Flexible Sunday trading hours, a compulsory living wage and a cut in corporation tax were announced in the 2015 budget, delivered today.
Speaking at the House of Commons, chancellor George Osborne said it was a budget that puts “security first and recognises the hard-working British people”.
- A national living wage has been introduced, which will be set at £7.20 from next April and will increase to £9 by 2020. The chancellor said it will only have a “fractional” effect on jobs and will cost businesses 1% of corporate profits. This will be offset by a cut in corporate taxes.
- Corporation tax will be cut from 20% to 19% in 2017 and again to 18% in 2020, giving businesses “the room to grow and invest with confidence”. It gives the message “loud and clear” that Britain is open for business.
- Local councils and mayors will have control over setting Sunday trading hours.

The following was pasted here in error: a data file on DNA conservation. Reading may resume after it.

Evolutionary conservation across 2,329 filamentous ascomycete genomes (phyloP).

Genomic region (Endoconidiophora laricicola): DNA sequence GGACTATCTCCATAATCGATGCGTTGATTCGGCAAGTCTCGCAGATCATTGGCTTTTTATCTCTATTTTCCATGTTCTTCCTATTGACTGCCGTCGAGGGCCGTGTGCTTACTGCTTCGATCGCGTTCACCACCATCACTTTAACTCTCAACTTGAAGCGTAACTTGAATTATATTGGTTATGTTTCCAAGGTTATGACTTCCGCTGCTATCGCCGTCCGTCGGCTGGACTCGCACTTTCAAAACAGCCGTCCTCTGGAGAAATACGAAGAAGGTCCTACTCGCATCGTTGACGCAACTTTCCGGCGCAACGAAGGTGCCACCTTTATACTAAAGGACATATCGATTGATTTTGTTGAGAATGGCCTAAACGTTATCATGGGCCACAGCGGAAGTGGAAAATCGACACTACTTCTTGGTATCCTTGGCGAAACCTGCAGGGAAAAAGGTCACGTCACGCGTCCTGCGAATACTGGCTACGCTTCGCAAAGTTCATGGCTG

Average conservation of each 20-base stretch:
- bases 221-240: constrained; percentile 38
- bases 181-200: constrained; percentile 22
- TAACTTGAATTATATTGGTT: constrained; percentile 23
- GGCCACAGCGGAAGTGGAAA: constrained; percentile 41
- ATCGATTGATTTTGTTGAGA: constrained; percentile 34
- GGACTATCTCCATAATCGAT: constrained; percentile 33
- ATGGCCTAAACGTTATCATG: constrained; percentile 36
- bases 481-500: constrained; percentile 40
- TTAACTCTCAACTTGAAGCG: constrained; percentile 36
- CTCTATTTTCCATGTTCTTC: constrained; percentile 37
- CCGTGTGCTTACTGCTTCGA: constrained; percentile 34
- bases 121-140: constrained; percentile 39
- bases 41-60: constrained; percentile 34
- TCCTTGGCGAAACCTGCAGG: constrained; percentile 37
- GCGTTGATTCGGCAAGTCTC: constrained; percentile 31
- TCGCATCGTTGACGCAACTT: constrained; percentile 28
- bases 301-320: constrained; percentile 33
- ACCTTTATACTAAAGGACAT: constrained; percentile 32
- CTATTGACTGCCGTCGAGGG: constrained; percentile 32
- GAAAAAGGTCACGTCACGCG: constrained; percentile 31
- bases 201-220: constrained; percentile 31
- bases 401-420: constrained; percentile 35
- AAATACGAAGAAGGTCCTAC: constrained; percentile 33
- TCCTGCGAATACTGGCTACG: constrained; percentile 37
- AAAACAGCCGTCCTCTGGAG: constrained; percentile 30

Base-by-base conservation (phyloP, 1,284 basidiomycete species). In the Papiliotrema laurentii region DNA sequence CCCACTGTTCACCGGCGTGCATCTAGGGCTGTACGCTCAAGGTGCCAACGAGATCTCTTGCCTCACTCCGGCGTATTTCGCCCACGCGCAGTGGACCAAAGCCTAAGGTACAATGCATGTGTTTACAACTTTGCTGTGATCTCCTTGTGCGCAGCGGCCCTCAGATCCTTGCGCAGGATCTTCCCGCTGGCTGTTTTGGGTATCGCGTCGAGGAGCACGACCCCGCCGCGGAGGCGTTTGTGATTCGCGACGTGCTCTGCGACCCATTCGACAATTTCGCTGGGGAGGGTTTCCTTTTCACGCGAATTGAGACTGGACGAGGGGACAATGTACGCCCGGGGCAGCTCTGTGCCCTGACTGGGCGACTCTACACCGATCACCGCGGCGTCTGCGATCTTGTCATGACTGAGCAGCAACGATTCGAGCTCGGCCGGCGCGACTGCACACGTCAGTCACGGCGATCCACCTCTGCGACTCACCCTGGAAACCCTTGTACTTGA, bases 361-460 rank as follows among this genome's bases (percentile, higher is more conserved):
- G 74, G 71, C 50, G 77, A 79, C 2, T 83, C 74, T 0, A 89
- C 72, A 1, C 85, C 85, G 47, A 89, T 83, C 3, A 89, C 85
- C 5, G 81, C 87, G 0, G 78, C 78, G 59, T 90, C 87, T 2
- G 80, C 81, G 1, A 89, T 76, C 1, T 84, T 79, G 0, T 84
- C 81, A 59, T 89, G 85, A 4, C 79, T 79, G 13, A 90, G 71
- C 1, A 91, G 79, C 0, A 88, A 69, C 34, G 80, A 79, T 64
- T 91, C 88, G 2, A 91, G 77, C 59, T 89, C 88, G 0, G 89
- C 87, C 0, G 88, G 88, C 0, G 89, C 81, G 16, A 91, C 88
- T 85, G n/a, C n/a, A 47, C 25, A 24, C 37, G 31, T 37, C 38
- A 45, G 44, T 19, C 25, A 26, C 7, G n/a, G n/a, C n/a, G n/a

- Annual investment allowance for small and medium sized businesses will be doubled to £200,000 per year to enable more investment.
- Osborne confirmed that an apprenticeship levy will be introduced for large firms. The voucher will put employers in control of the government funding for the training apprentices need. The new scheme will be developed and tested with employers and providers immediately and fully implemented from 2017.
- The government said it is in talks with Liverpool, West Yorkshire and Leeds to add them to the ‘northern powerhouse’ made up of 10 councils in greater Manchester. It will invest in infrastructure, housing, science and innovation. This includes committing £13bn of investment to transport in the north of England, helping to connect cities.
- The personal tax allowance will increase to £11,000 from April. This is worth £900 to a typical taxpayer. The higher tax level threshold will be increased to £43,000 – both of which will take 29 million people out of income tax or to a lower tax.